Lakshan Perera

I want to be a Ruby Hacker...

In the past couple of months, I heard this from number of my friends. I hope there will be more joining the club in the coming days. For the benefit of the freshers, I thought of sharing some tips I learned about Ruby hacking (though it may sound as obvious to many) .

  1. Write something that scratches your itch - Rather than blindly following some tutorial someone has written, try to solve one of the problems you have (such as simple todo list) and try to grasp the concepts during the process.

  2. Learn to read source code - Reading code is one of the best ways to learn how to code from great programmers. Especially in Ruby, the syntax is very easy to comprehend, so you could read code as you're reading a fairytale. If you are looking for a good book to begin with Ruby idioms, I recommend Why's Poignant Guide for Ruby, which inspired me to learn Ruby.

  3. Pragmatic Programming approach and Agile development is the way to go - If you are still accustomed to write a SRS and draw UML diagram before you begin to code, then you will not feel comfortable with the concepts of Ruby. Find and read Pragmatic Programmer of Andy Hunt and Dave Thomas, it will help you to refresh for a good start.

  4. Use a text editor - If you are coming from .Net or Java environments, you may be so obessed to use an IDE. But adopting to a lightweight text editor such as Emacs, Vim, Textmate (Mac only) or Gedit is a bliss. Because Ruby is all about crafting code, not dumping auto-generated piles of shit.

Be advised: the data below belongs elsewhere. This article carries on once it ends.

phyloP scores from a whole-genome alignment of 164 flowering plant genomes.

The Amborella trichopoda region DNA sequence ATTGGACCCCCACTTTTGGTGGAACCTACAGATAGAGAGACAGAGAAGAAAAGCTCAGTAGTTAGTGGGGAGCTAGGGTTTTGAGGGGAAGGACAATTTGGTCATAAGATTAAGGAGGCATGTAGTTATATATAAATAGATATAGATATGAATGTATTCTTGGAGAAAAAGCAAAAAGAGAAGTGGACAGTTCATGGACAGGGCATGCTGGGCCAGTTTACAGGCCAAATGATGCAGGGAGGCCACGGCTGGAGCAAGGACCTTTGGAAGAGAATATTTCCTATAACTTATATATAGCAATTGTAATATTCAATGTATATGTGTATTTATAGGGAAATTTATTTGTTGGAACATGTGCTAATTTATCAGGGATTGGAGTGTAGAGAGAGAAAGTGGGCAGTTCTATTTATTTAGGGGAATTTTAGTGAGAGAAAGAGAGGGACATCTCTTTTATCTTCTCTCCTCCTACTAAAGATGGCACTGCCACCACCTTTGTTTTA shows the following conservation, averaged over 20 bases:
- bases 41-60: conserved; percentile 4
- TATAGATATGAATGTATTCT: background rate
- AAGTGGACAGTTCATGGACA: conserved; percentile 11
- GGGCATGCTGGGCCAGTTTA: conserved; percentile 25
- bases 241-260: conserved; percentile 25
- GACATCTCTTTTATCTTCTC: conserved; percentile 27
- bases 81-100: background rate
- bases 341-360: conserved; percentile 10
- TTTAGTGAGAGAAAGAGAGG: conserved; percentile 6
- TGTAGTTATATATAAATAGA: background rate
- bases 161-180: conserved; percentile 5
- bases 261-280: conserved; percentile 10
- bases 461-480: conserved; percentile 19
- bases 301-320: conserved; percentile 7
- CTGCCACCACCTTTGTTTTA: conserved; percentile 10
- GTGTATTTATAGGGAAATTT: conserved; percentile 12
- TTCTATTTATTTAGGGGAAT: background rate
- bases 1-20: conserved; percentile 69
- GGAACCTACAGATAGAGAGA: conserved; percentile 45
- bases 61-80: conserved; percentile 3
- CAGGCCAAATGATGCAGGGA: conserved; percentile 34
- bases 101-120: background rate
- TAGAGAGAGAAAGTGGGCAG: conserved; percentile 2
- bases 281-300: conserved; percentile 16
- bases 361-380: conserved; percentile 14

5. Learn Git - Ruby community loves Git, for source code management. Many Ruby frameworks, gems and plugins use Git as their SCM. Besides Git can make your development workflow more flexible, productive and reliable. You may like to bookmark GitHub. Don't complain me if you are browsing it more time of the day than Facebook in 6 months.

  6. Use a nix Operating System - Ruby and related tools plays really nice in Linux, Mac and in other nix based Operating Systems. That doesn't mean it's not supported in Windows, indeed it is. But if you are looking forward to a deep dive in Ruby you will feel more comfortable with a *nix based environment.

  7. Don't live under a rock - Ruby community is very fast paced. There are lot of new plugins, gems and frameworks coming up every week. Also lot of best practices and useful tutorials are being blogged. So it is better to follow some blogs and podcasts to keep yourself updated. Personally, I recommend RubyInside, RubyFlow and RailsEnvy podcast to catch the best.

  8. Bonus Tip: Learn to be "Passive Aggressive" - You will need to understand passive aggressive behavior and practice it for your defence. Even doctors say it's good for your health :P